• The survivor speak-out is intended to center the voices and experience of survivors (of all identities) of sexual violence. The speak-out is for allies to listen and survivors to break their silence but the march is for EVERYONE to GET LOUD! 
  • We encourage individuals and groups to make rally signs ahead of time. Signs are a great way to show your solidarity and support while also representing your student orgs, res hall communities, and frats/sororities.
  • We’ll line everyone up in the march in waves. Survivors wanting to march up front with other survivors are invited to line up first along with other community members needed to take an accessible route march. Everyone else will then line up as survivors begin to march towards the south exit of The Commons.
  • As we march, walk slowly and stay together. Try to avoid large gaps in the line.
  • Due to construction, there will be a change in the march route this year. As we make out way through the new route we will stop midway through the march and hold our first Survivor Circle.
    • The Survivor Circle is a chance for survivors who may or may not have shared their story during the speak out to be recognized, come together, and be surrounded in support and healing by those attending the march. This is an opportunity for those who identify as survivors to come together without having to speak out or share their story if they do not wish to do so.
  • The march will end back on Main Street where the space will be ready for the evening’s resource fair and craftivism. As you’re heading back into The Commons, come all the way into Main Street so everyone else behind you can get into the space as well.
  • There will be one more chance to share your experience as a survivor post-march at a survivor discussion group led by the student organization We Believe You in the Women’s Center. (This event will be private and for survivors only).
  • Counselors-On-Call will be available throughout the evening. Any one needing additional support or simply needs to take a break are invited to visit the self-care station that will be set up in the Commuter Lounge.

For more information about UMBC’s TBTN (check out Facebook, Instagram, and Twitter too by searching the hashtag #UMBCTBTN):

Stay tuned for the next installment of what you need to know about TBTN 2018! 

What You Need To Need Know: Take Back The Night & the Survivor Speak-Out 2018

April is Sexual Assault Awareness Month, and the Women’s Center is hosting its 6th consecutive Take Back the Night on Thursday, April 12th. Over the years, we’ve had a lot of questions about what Take Back the Night exactly is, why it looks the way it does, and how students can get involved. To help get those questions answered we started the “What You Need to Know” series focused on TBTN last year and are continuing on the tradition, so stay tuned for more posts over the next week. This is an updated post to last year’s information focusing on the survivor speak-out.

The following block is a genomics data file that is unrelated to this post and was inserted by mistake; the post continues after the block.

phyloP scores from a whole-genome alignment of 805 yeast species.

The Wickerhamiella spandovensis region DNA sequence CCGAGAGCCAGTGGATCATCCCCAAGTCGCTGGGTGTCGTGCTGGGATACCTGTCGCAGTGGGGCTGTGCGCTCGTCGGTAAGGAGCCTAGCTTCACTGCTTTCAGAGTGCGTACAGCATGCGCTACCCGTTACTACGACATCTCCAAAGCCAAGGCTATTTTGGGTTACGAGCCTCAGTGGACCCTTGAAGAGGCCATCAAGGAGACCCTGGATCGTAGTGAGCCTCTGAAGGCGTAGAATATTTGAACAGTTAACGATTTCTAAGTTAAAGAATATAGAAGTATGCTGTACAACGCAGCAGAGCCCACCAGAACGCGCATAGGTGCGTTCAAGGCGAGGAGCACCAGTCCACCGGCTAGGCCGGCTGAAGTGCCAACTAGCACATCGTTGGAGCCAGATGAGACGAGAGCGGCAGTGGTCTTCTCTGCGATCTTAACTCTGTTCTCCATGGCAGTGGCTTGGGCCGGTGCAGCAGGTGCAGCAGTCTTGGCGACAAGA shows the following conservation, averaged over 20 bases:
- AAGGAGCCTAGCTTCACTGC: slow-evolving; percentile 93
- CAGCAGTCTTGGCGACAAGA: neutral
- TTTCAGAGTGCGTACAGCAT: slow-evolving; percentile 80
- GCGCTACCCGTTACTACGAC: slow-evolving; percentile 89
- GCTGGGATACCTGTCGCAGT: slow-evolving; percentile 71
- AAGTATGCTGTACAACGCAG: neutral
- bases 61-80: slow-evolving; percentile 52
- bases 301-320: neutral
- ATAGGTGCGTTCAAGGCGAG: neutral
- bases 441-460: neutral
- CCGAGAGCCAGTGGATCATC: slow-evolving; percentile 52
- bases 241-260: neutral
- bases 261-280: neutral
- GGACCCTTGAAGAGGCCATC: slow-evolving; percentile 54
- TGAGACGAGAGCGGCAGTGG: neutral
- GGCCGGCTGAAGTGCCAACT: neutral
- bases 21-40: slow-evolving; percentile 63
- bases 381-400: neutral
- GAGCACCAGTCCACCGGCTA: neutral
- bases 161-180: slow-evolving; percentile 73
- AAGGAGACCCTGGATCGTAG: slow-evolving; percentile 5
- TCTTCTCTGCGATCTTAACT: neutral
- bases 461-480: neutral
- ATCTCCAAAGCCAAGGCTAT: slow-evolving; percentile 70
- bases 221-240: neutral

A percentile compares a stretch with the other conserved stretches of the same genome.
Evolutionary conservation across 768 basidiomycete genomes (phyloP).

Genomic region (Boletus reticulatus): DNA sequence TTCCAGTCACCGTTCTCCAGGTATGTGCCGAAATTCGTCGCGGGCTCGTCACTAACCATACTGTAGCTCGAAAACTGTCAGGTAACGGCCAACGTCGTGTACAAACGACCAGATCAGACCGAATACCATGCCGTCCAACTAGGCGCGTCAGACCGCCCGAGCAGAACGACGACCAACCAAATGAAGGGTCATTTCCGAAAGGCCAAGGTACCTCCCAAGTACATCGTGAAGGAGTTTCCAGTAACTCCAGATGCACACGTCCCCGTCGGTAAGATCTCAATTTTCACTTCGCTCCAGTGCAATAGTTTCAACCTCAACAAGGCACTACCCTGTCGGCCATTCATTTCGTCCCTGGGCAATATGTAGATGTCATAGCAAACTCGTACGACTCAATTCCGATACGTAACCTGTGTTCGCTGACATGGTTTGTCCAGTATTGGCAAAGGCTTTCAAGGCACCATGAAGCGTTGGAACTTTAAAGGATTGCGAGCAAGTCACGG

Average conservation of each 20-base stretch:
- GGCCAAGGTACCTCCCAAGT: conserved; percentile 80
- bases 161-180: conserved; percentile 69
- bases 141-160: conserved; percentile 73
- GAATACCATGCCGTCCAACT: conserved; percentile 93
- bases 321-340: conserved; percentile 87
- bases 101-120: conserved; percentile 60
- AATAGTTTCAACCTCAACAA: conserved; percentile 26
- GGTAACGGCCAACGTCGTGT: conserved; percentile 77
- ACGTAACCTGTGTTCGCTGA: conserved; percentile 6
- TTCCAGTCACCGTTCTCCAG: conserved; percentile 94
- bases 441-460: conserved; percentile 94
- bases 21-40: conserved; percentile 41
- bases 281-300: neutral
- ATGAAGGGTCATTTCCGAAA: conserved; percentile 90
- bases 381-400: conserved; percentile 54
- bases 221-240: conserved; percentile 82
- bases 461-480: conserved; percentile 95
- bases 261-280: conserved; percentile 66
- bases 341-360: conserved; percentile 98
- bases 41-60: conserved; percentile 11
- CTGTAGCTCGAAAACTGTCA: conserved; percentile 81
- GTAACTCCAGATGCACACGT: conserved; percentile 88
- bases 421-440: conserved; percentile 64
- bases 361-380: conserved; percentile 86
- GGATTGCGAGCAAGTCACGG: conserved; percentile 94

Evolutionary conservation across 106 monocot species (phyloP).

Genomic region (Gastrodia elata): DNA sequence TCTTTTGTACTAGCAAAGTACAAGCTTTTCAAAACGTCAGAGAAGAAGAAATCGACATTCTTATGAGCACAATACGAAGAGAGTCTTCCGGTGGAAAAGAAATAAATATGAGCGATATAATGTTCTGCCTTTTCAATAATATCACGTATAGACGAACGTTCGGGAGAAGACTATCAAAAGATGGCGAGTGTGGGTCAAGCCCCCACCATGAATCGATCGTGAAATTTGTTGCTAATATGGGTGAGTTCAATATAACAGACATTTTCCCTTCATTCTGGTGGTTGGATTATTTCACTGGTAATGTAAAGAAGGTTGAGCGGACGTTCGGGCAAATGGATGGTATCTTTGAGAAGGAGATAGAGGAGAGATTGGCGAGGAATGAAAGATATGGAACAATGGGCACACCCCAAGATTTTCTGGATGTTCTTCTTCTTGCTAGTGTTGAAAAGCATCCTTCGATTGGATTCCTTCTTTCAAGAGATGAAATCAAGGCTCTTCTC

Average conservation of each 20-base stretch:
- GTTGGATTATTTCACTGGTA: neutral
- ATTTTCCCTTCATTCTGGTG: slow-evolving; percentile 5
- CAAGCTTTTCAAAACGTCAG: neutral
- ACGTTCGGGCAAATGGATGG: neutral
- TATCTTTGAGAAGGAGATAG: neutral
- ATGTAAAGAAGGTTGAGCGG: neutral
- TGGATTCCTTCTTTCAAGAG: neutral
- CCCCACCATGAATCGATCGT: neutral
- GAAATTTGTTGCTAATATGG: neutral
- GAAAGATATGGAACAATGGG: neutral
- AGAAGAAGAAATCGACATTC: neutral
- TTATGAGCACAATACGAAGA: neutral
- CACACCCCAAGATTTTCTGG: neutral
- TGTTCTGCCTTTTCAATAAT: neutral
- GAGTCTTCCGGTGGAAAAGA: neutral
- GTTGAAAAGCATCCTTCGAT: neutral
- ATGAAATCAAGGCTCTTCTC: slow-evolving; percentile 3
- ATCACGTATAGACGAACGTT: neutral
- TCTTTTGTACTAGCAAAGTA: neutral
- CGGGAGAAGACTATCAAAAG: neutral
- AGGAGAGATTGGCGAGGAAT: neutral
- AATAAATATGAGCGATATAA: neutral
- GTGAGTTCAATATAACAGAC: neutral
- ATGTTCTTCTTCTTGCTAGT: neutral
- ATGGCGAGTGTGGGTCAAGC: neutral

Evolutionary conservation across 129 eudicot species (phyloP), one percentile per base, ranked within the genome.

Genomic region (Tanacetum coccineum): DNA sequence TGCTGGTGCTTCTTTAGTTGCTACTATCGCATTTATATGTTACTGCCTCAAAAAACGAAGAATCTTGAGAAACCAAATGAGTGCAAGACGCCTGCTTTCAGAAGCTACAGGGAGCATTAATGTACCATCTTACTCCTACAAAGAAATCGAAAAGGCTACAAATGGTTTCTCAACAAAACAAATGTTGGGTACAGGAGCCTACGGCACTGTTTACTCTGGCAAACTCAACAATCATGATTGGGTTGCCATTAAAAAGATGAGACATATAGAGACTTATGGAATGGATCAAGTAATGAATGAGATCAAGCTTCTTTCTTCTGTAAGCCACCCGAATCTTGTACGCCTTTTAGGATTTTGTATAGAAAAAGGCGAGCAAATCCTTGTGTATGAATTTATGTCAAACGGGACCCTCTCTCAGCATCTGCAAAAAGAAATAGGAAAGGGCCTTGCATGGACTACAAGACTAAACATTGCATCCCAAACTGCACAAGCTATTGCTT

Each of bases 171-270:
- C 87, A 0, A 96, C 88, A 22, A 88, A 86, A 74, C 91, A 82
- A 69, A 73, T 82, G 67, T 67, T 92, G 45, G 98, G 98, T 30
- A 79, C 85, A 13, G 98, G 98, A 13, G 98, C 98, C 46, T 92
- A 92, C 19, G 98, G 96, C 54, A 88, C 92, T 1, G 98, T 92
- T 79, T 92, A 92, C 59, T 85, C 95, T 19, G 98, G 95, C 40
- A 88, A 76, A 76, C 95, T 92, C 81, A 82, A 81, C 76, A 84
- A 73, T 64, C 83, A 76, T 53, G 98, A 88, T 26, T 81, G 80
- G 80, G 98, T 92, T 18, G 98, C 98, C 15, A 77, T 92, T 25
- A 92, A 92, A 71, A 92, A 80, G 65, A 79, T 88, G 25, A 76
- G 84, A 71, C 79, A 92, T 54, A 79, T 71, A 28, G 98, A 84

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View from the survivor speak-out at Take Back the Night 2015. 

The survivor speak-out is the heart of Take Back the Night. This is the point in the night where survivors are encouraged to come up and share their story with the crowd before the march throughout campus. As a survivor, sharing your story at TBTN allows you to publicly acknowledge your experience with a crowd that believes you and supports you.

Kayla Smith, UMBC Class of 2017, started the speak out in previous years and cherished that moment as a time where she could share her experience with people who she knew wouldn’t judge her. She could look out into a crowd of people who wouldn’t tell her its her fault, ask what she was wearing, ask if she was drinking, or tell her that she was responsible for her assault. “Speaking out about my assault empowers me to talk about my experience with confidence.”

This year we want to focus on dispelling the myth of the “perfect victim” that often times dominates sexual violence discourse. There are a variety of stories and experiences that are shared during the speak- out. Some may share stories or healing while others are still angry, sad, or scared. Many stories may come from women-identified folks and/but male survivors are also invited to share their stories at the speak-out. All of our stories and experiences are valid. And, no matter where you are at in your experience as a survivor (i.e. your assault happened 10 years ago or just last week) or what your identities may be, you’re welcomed to share your story.   

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Former Women’s Center Student Staff Member Kayla Smith speaking to the crowd at TBTN 2017. (Photo Credit: Jaedon Huie)

If you’re thinking about speaking at Take Back the Night, feel free to reach out to Women’s Center staff ahead of time if you feel like it would be helpful to talk to someone ahead of time about your story and how you may want to share it. Of course, we know many survivors may not plan on speaking at TBTN and then feel called to do so once the speak-out begins and that’s okay! If you feel uncomfortable sharing during the speak-out, that’s also 100% okay! There will be a chance to be recognized during the March at the Survivor Circle (which will be a new part of this year’s march – stay tuned for our updated What You Need to Know about the March post for more details!) or discuss your experience in a more intimate setting at We Believe You’s survivor discussion group post march.